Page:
Israeli military sets up panel to examine deadly raid on Gaza-bound flotillaBy AP
Tuesday, June 8, 2010
Israel military investigating deadly flotilla raid
JERUSALEM — Israel’s military said it will have its own experts examine what caused a naval raid on a Gaza-bound flotilla to turn deadly, while nations led by Turkey intensified demands on Tuesday for an international investigation.
The Israeli experts will review several internal military investigations already under way. The military said it expects findings by July 4 into what went wrong with last week’s naval operation.
In the May 31 raid, Israeli commandos rappelled onto the deck of one of the ships trying to break Israel’s three-year-old blockade of Gaza. The soldiers were intercepted by a crowd of activists, setting off a clash that killed nine men — eight Turks and a Turkish American.
Israel says its soldiers began shooting only after a mob of pro-Palestinian activists attacked them — a version backed up by video footage released by the army. But the activists and their supporters say Israeli commandos needlessly opened fire.
The incident triggered a storm of criticism of Israel. Russia’s powerful prime minister, Vladimir Putin, added Moscow’s weight to the calls for an international probe.
“It has to be investigated specially,” Putin said at a news conference in Istanbul with Turkey’s prime minister, a fierce critic of Israel since its war in Gaza 18 months ago.
Israel has so far failed to defuse the calls as well as pressure to end the blockade, part of a landslide of diplomatic fallout that has included serious damage to its relations with Turkey, once the Jewish state’s most important Muslim ally. Israel says the blockade is needed to prevent the ruling Hamas militant group from importing weapons.
While Israel and Turkey still have strong military ties, Turkey’s government has been building closer alliances over the past year with some of Israel’s most bitter enemies, including Iran and Syria.
Israel has so far failed to defuse the calls for an international investigation or reduce pressure to end the blockade. Israel says the blockade is needed to prevent Gaza’s Hamas rulers from importing weapons.
In Istanbul Tuesday, Turkey pushed a security summit of 22 nations to jointly condemn the May 31 raid and won Russia’s backing.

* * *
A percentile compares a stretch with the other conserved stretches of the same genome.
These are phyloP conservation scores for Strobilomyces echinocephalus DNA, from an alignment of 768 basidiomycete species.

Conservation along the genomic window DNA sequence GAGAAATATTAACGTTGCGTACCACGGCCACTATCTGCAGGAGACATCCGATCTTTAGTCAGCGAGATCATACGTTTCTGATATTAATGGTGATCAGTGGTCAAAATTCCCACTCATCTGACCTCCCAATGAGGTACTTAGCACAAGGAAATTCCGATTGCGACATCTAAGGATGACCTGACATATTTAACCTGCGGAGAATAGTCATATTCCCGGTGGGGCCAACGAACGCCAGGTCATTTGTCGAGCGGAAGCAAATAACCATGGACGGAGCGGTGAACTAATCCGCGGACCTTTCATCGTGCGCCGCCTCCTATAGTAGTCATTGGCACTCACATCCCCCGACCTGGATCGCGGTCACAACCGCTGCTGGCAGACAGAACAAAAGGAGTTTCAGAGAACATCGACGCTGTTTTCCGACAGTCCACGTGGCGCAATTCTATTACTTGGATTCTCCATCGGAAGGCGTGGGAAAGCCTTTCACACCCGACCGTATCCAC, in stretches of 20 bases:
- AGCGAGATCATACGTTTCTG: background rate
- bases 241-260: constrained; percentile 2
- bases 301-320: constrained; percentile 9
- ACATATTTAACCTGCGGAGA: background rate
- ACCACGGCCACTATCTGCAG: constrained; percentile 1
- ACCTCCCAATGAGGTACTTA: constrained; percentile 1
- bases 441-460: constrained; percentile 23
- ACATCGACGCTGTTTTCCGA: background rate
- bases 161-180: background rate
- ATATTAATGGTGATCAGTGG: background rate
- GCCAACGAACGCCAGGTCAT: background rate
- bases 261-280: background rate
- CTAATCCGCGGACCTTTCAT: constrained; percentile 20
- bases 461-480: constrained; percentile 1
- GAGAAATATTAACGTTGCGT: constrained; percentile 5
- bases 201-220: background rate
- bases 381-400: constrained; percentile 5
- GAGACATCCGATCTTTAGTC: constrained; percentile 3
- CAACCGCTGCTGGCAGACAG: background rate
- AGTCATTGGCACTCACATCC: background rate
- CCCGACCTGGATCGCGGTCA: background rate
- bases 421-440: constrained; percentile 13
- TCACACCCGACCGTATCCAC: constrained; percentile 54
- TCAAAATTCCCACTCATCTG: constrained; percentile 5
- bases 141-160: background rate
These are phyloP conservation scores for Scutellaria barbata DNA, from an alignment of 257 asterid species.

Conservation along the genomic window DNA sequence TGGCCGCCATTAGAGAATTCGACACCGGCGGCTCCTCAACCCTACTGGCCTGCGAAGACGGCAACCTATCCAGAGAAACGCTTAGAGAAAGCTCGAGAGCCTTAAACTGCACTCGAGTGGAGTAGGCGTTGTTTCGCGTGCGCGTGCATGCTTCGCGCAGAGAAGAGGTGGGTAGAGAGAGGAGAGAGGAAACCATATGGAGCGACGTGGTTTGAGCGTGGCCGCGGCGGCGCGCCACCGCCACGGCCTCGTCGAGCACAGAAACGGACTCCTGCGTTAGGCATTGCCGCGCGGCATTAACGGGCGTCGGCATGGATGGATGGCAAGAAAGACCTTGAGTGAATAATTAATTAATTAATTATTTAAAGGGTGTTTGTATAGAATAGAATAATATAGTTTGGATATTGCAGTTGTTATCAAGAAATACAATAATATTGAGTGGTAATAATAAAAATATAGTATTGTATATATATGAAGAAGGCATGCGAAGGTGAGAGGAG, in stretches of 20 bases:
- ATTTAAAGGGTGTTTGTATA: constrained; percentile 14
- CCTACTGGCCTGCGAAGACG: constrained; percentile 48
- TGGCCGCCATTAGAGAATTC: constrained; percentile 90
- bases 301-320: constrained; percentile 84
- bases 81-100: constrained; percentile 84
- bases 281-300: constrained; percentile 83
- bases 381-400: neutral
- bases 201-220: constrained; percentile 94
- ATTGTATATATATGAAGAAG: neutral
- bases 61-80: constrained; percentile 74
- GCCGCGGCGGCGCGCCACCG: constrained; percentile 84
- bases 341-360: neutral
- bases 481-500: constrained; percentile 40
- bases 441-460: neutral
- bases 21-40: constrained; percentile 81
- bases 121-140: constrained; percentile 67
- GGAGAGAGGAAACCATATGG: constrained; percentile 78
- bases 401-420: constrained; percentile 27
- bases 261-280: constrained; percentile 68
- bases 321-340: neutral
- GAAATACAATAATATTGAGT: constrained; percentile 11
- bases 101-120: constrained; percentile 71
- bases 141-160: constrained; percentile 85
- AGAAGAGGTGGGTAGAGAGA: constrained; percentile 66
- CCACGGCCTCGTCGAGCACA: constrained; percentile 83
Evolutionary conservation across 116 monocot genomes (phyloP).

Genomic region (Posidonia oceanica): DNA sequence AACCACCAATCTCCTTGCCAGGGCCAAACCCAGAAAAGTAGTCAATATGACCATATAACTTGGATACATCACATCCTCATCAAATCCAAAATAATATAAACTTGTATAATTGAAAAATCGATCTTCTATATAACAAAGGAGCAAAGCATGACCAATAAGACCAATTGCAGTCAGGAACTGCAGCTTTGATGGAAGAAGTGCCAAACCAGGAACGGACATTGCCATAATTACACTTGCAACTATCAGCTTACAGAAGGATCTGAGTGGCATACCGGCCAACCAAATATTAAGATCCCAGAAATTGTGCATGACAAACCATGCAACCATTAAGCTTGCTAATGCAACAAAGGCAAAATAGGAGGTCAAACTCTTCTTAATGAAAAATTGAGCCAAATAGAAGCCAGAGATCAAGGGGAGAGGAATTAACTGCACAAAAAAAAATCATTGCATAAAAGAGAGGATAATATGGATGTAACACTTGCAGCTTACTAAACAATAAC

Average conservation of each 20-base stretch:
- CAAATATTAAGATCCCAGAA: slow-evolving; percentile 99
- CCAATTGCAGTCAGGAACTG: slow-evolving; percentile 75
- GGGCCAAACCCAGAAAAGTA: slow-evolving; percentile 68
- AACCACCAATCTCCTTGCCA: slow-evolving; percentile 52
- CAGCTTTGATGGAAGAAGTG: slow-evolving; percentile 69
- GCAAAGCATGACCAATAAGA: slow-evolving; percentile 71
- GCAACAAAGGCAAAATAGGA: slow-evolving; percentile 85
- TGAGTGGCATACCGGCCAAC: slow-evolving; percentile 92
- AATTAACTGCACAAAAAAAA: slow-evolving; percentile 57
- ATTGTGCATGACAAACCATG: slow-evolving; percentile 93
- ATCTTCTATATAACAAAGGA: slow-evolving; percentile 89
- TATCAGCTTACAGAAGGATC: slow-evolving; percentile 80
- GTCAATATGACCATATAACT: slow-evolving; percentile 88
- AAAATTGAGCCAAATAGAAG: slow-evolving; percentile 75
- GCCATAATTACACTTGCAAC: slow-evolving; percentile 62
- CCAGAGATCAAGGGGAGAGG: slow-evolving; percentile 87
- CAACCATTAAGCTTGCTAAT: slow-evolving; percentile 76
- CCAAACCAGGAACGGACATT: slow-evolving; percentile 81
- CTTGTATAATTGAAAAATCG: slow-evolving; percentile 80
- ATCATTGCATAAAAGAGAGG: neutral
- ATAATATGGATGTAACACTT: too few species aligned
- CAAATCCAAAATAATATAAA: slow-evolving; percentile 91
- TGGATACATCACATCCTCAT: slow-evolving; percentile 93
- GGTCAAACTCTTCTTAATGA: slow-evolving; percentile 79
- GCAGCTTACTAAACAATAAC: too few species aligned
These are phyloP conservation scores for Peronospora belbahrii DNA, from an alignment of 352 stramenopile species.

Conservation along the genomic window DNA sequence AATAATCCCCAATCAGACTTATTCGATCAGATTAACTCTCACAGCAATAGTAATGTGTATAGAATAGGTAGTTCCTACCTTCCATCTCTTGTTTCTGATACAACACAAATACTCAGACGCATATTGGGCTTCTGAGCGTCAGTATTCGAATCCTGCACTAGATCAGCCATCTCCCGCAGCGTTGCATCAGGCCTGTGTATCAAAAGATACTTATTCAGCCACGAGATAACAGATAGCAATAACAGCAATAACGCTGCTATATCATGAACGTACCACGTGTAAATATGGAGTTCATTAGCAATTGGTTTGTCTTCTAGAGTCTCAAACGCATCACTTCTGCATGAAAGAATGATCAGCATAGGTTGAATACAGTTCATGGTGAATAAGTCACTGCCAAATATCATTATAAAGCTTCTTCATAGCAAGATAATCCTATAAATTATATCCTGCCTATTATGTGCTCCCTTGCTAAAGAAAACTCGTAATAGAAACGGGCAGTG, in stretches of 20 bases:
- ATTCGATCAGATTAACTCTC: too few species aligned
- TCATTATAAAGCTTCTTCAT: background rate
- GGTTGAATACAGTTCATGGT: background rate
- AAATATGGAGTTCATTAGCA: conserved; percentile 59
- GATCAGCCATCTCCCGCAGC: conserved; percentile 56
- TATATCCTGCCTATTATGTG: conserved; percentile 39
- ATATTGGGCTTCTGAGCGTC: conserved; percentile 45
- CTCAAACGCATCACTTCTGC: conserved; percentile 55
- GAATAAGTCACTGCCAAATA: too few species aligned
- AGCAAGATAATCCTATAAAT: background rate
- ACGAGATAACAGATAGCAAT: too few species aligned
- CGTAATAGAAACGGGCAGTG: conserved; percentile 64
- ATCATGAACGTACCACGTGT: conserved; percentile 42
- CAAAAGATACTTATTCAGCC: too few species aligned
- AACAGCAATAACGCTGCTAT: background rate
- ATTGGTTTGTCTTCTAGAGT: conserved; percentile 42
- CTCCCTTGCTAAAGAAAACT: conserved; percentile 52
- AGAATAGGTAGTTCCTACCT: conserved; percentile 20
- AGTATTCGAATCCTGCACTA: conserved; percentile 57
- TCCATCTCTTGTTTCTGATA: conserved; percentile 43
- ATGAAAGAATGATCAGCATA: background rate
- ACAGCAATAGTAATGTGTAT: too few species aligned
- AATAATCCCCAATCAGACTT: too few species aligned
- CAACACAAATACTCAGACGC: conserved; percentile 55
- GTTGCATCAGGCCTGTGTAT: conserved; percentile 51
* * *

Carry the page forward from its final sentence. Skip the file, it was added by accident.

“We condemn this act,” Putin said. “The fact that it was conducted in neutral waters evokes special regret and requires separate consideration.”
A final joint declaration, however, included no condemnation. A Turkish government official said earlier that Israel was trying to block strong language. The official spoke on condition of anonymity, in line with Turkish rules that bar civil servants from speaking to journalists without authorization.
A day earlier, Turkish Prime Minister Recep Tayyip Erdogan stood side-by-side with Syrian President Bashar Assad — whose country plays host to Palestinian militant groups — and accused Israel of state terrorism.
In addition to the military inquiry, Israel’s government is seeking a formula for a broader probe that would defuse calls for an impartial investigation.
Senior Israeli Cabinet ministers on Monday proposed establishing a commission of Israeli jurists, joined by foreign observers, whose mandate would be to examine the legality of the Gaza blockade and the commandos’ conduct.
The proposal has been shown to U.S. and international officials to see if it meets their criteria for an impartial probe, government officials said. They spoke on condition of anonymity because the plan has not been officially announced.
The U.S. Embassy had no comment on the details of the proposal.
International mediator Tony Blair appeared to back the Israeli outline in an interview on Israel’s Channel 10 TV. “Any investigation has to be full and impartial, and there may be some international element that can be part of it,” he said.
At the U.N., where the Security Council called for an investigation, spokesman Faran Haq said Secretary-General Ban Ki-moon “understands that Israel is still considering how and if to bring an international element into the investigative process.”
Past experience has made Israel wary of letting outside powers lead an investigation.
A U.N.-appointed panel headed by veteran war crimes prosecutor Richard Goldstone accused Israel of war crimes in the Gaza offensive in the winter of 2008-2009. Israel rejected the accusations.
In Gaza Tuesday, Palestinians said they retrieved the body of two more militant divers killed in a clash with Israeli sailors off the coast a day earlier. Israel’s navy said Monday that it had opened fire on Palestinians in diving suits whom it spotted in the waters off Gaza. The military claimed, without providing details, that its forces prevented an attack on Israel.
Four bodies were retrieved on Monday and Gaza health official Dr. Moiaya Hassanain said two more bodies had been found Tuesday.
Al-Aqsa Martyrs’ Brigades said Monday that members of its marine unit were training in Gaza’s waters.
Hacaoglu reported from Istanbul, Turkey. Associated Press writers Suzan Fraser in Ankara, Turkey, and Edith M. Lederer at the U.N. contributed to this report.
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